In West Bank, Israel's rule is that of the jungle
In the hands of this government, which mainly involve moving buildings built on private lands to 'state lands', have become instruments to deepen the occupation and obstruct the two-state solution.
In the diplomatic arena, Prime Minister Benjamin Netanyahu has excelled mainly at stagnation; in contrast, he has shown excessive creativity when it comes to nurturing the settlements. Every time the judicial system has ordered the removal of an illegal outpost, including those erected on private Palestinian lands, a magical solution has been found to breach the court order.
Over the years, successive Israeli governments have retroactively approved dozens of illegal settlements, many of which were established with its blessing and public money. In cases where the High Court of Justice ordered the evacuation of an outpost built on stolen land, the State Prosecutor's Office pledged to carry out the order. But at the end of last week, the government took another step down the slippery slope of the rule of law related to the land of settlements: Minister Benny Begin pledged to retroactively authorize the outpost of Ramat Gilad, which was established without official approval or involvement of the government.
According to the agreement, which was struck in the shadow of threats by the settlers and their representatives in the Knesset and the government, nine prefabricated buildings built on private land will be moved a few dozen meters, from the hill on which the outpost now stands to "state lands." The legal status of two other structures is to be looked into. As a reward for agreeing not to attack soldiers who were to have evacuated the residents of Ramat Gilad, the state will legalize the rest of the buildings in the outpost, which was established without the approval of the defense minister and without building permits.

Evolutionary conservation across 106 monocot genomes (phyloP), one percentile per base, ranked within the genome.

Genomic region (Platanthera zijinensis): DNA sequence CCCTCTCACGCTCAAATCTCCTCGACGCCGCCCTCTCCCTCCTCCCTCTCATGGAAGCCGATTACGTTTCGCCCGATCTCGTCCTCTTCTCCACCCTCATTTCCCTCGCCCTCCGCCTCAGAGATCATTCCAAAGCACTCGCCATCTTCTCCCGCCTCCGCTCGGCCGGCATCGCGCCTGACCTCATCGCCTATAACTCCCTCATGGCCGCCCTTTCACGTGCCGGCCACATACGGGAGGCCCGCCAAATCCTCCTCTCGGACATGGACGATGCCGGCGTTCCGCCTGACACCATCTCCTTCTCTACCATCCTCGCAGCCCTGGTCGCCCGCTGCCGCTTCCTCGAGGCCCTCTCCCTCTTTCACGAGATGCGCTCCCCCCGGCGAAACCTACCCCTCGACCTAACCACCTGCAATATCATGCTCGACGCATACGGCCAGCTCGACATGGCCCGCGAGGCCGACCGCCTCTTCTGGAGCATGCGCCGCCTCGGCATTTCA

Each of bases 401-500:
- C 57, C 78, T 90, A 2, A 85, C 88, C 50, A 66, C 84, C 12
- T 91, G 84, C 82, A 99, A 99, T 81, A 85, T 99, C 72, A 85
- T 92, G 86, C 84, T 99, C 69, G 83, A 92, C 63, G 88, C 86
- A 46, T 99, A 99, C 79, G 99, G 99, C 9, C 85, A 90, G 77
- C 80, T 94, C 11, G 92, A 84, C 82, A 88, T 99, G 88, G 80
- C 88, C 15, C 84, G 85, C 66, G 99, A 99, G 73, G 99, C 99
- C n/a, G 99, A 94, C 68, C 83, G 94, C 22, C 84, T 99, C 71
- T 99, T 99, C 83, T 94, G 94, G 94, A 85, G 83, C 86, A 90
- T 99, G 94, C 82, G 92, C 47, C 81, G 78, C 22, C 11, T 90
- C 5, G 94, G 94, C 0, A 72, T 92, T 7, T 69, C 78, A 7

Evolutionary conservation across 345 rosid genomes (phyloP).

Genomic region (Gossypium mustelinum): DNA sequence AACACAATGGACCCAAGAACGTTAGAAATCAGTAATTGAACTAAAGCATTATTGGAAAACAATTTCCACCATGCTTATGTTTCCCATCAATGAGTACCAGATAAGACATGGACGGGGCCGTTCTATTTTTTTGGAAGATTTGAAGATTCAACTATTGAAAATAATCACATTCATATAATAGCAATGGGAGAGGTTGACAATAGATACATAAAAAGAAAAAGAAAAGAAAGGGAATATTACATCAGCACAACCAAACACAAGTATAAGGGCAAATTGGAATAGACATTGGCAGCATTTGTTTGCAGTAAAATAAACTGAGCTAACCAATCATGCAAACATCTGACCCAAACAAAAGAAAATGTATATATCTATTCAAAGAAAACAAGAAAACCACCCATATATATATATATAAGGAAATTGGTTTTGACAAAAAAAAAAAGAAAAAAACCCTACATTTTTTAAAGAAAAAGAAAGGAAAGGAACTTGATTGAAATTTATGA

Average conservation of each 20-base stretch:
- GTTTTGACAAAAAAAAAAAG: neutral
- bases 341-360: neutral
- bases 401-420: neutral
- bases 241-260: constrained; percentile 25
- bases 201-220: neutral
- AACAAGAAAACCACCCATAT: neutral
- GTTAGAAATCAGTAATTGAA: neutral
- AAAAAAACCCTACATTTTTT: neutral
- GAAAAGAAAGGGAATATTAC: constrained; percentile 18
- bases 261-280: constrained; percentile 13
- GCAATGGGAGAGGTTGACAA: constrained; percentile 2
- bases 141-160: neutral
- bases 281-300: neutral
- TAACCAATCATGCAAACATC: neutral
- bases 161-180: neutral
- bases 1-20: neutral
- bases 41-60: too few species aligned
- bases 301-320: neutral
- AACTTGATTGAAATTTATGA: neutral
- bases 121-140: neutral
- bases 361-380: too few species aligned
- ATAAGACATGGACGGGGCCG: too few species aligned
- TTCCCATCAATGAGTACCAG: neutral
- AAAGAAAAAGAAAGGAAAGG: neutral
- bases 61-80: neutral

In the hands of this government, solutions in the same vein as that offered to Ramat Gilad, which mainly involve moving buildings built on private lands to "state lands," have become instruments to deepen the occupation and obstruct the two-state solution.
Israel is the only country in the world that recognizes the right of its citizens to settle over the Green Line. Based on Ottoman law, Israel has over the years expropriated about a million dunams (250,000 acres) by defining them as "state lands," in order to establish Jewish settlements on them. Defense Minister Ehud Barak has likened Israel to a "villa in the jungle." Nothing is closer to the law of the jungle than a system of distorted laws and procedures that make it possible to build villa neighborhoods in the settlements and legalize wildcat outposts like Ramat Gilad.